- The Washington Times - Saturday, November 3, 2001

Anthrax spores detected yesterday in the office mailbox of a New Jersey woman diagnosed with the skin form of the disease suggests she was exposed through the mail, federal health officials said.
The case of the 51-year-old accountant in the Kuser Road Office Building, near Trenton, N.J., has puzzled investigators because she had no apparent connection to the mail other than opening and reading it as anyone would, Health and Human Services spokesman Tommy G. Thompson said.
Finding the spores in the mailbox is a "good sign," Mr. Thompson said, because it suggests the woman, who has not been identified, contracted the highly curable form of anthrax through her mail.
"We have not conclusively ruled that's where she got it from, but it's a good indication," he said.
In the Washington area yesterday, FBI agents investigated a suspicious powder found inside a car in the Glen Echo area of Bethesda.
Initial tests of the powder done by the Centers for Disease and Control and Prevention were inconclusive, said FBI spokesman Peter Gulotta. One test provided a presumptive positive result, another came back negative.
Investigators took no chances as they sealed the vehicle in a container and towed it off for more testing. It may be two days before results of the testing are available. The FBI is warning against panic because the number of hoaxes has risen in recent days.
Meanwhile, federal law enforcement agents nationwide have made little headway investigating the anthrax scare that has rattled the nation since Oct. 4. They could not say yesterday whether the pathogenic plot originated on U.S. soil or abroad.
"We are pursuing more than 1,000 leads, including more than 100 that have taken us overseas," FBI Director Robert S. Mueller III told a White House news conference yesterday. "We have conducted more than 2,000 interviews to date in that investigation."
The probe is focused on Trenton, where three anthrax-tainted letters were mailed that eventually ended up at Senate Majority Leader Tom Daschle's office in Washington and the New York offices of NBC and the New York Post.
"Nothing yet has been ruled out and we continue to follow the evidence wherever it may lead," Mr. Mueller said.
The two letters sent to the New York media organizations were postmarked Sept. 18 while the one sent to Mr. Daschle was postmarked Oct. 9. The New York-bound letters held a brown, granular substance, and the letter sent to Mr. Daschle had fine white powder apparently containing purely sifted anthrax spores.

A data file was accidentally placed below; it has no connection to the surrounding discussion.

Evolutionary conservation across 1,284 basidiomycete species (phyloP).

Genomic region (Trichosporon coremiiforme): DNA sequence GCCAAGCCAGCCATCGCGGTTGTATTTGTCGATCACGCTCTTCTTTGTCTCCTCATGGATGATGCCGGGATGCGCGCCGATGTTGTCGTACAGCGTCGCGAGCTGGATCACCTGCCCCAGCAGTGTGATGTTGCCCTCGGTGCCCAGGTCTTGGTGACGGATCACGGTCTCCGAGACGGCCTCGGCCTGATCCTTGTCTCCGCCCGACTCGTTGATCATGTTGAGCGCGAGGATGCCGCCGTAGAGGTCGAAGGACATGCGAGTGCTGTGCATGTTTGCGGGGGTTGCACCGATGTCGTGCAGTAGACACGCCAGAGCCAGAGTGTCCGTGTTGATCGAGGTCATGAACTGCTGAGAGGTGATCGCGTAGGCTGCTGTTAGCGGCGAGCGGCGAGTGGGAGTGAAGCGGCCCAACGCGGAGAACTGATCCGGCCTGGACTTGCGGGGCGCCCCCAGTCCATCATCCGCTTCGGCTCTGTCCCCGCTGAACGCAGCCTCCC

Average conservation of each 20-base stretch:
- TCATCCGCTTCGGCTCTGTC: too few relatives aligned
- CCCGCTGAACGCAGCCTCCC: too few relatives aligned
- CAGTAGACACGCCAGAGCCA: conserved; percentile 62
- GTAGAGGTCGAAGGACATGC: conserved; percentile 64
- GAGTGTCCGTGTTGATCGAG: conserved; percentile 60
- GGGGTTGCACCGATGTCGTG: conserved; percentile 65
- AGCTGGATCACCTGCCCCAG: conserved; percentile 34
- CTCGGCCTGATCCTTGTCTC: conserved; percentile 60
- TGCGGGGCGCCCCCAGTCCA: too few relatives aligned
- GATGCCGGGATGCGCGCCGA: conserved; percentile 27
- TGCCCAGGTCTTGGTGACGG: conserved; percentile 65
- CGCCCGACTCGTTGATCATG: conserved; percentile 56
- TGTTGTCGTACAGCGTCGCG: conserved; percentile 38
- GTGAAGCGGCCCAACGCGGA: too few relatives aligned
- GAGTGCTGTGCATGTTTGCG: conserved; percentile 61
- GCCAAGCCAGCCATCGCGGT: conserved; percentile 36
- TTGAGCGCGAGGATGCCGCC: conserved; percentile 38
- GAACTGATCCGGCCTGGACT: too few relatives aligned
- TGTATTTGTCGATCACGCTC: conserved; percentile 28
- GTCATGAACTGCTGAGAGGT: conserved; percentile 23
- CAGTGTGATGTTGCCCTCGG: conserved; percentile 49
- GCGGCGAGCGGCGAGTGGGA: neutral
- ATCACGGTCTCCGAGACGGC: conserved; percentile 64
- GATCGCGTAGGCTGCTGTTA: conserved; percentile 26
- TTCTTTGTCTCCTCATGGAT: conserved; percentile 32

Medials specialists say the different substances may explain why confirmed anthrax cases related to the New York letters have been mostly of the skin variety, while the cases related to the Daschle letter in have been of the inhalation variety, as the powder more easily floats through the air.
"We're investigating who would be capable of developing that anthrax strain," Mr. Mueller said. "We're not tilting more toward a domestic source."
Mr. Mueller and Homeland Security Director Tom Ridge called on the American people to help by keeping an eye out for suspicious mail, especially if it contains handwriting similar to that on contaminated letters sent to New York and Mr. Daschle. They asked that suspicious activity be reported to the FBI at www.ifccfbi.gov on the Web.
So far, there are 17 confirmed cases of anthrax infections nationwide. Nine persons have skin anthrax and 10 have contracted inhalation anthrax, four of whom have died since Oct. 5.
Officials investigating the death of Kathy T. Nguyen a 61-year-old hospital worker in Manhattan, N.Y., have confirmed the strain of the bacteria that killed her was indistinguishable from that mailed to Mr. Daschle and media companies in Florida and New York.
Environmental tests continued yesterday in more than 250 postal facilities nationwide. "This was a targeted attack and we're responding in a targeted manner," said U.S. Postal Service spokesman Azeezaly S. Jaffer.
On Thursday, four Food and Drug Administration mailrooms in Rockville joined the swelling list of infected sites, and in Florida, a sixth post office tested positive. Also Thursday anthrax turned up at a Kansas City, Mo., postal center the farthest west the bacteria have been found.
Authorities believe the anthrax came there Oct. 19 in a shipment of 7,000 pieces of mail from the Brentwood mail-processing facility in Washington, where two employees have died.
This article based in part on wire service reports.


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